This list will help you support reading, writing and oral communication in young children. Pick a couple of activities a day and let them become a natural part of your day. Kids will learn a lot from these activities!
- Do alphabet puzzles together with your child.
- Become a detective in your home. Look for multiple items around the house, that are meaningful to your child like when they are learning their name or that begin with the initial sound you are supporting your child in learning.
- Discuss with your child how their day was at school. Ask what centres they went to, who they played with and what story they read.
- Review the sounds of the alphabet that they have learned at school. Look for items around your home that begin with that sound.
- Practice sight word vocabulary games like Memory, Dominoes, BINGO, ZAP! or BANG!
- Read signs and other environmental print around your neighbourhood. When your child recognizes a STOP sign or the Tim Hortons sign they are reading!.
- Read to your child and listen to your child read.
- Provide opportunities to count using food, toys, furniture, friends etc.
- Talk with your child. Ask for their opinions,.respond to their questions. Promote retelling of events and stories of what you do throughout the day or at the end of the day as a reflection of the good things that they remember.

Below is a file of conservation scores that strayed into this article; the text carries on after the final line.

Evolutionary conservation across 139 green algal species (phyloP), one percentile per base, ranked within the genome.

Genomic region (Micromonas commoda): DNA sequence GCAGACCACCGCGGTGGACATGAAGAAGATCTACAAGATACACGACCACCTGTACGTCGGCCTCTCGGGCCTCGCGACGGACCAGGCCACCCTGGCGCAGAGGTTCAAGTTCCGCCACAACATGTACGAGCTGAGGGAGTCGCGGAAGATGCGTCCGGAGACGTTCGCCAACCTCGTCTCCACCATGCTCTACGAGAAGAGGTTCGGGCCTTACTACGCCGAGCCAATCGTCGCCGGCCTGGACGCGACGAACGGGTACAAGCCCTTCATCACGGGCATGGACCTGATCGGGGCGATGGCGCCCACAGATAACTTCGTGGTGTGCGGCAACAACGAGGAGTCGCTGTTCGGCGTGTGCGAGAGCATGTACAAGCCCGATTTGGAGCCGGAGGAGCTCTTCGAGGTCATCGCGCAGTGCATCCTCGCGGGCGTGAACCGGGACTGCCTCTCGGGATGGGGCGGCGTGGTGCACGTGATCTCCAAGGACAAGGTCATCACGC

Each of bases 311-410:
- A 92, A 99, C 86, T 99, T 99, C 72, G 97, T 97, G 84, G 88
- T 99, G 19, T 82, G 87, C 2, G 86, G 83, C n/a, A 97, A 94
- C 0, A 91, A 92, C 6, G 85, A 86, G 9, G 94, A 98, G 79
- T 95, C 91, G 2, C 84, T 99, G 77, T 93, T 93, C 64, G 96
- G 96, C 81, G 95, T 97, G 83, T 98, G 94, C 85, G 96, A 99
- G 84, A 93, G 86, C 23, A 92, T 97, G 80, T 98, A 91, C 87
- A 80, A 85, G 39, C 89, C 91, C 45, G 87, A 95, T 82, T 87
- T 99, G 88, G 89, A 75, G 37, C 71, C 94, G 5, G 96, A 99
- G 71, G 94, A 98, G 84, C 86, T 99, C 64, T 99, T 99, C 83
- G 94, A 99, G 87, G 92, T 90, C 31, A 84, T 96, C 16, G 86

- Go on a word hunt. Pick a word and look for it all over the house. Check out books, magazines, cereal boxes, etc.
- Newspaper Word Hunt: Look for some words in the newspaper and circle them with a marker once you’ve found them!
- Eat your words! Use alphabet cereal or pretzels and make popcorn words. Once you have made them, read them, and then you can eat them!
- Use pudding or shaving cream to practise writing their name, letters, and popcorn words.
- Use markers, glue and sparkles, and paints to practise their name, letters, and popcorn words.
- Put the letter of the week or high frequency words (whichever level your child is at) on the fridge and throughout the day have your child tell you what letter/word it is or what sound it makes. For instance, as you go to get a drink ask your child, “What letter is this?” Have them practise this on a regular basis so they realize that letters, sounds and words are all around them!
- Go on a letter hunt in old magazines and flyers and have your child look for pictures or words that begin with the letter they are learning. Cut the pictures and words out and make a collage!
In my kindergarten classroom we use a wide variety of fun activities to learn sight words. Click here to read my blog post about how we “Cheer for Sight Words” in our class which includes a link to a freebie to help you play a fun active game to help learn sight words in an engaging, kinesthetic way!
We also play interactive games like Bingo. We start the year playing the game in small groups to teach independence. Once the children have mastered the rules of the game they can play cooperatively together, we can provide a variety of different Bingo games with a variety of different topics for students to play independently.Listed below are some of our favourite Bingo Games to play in Kindergarten.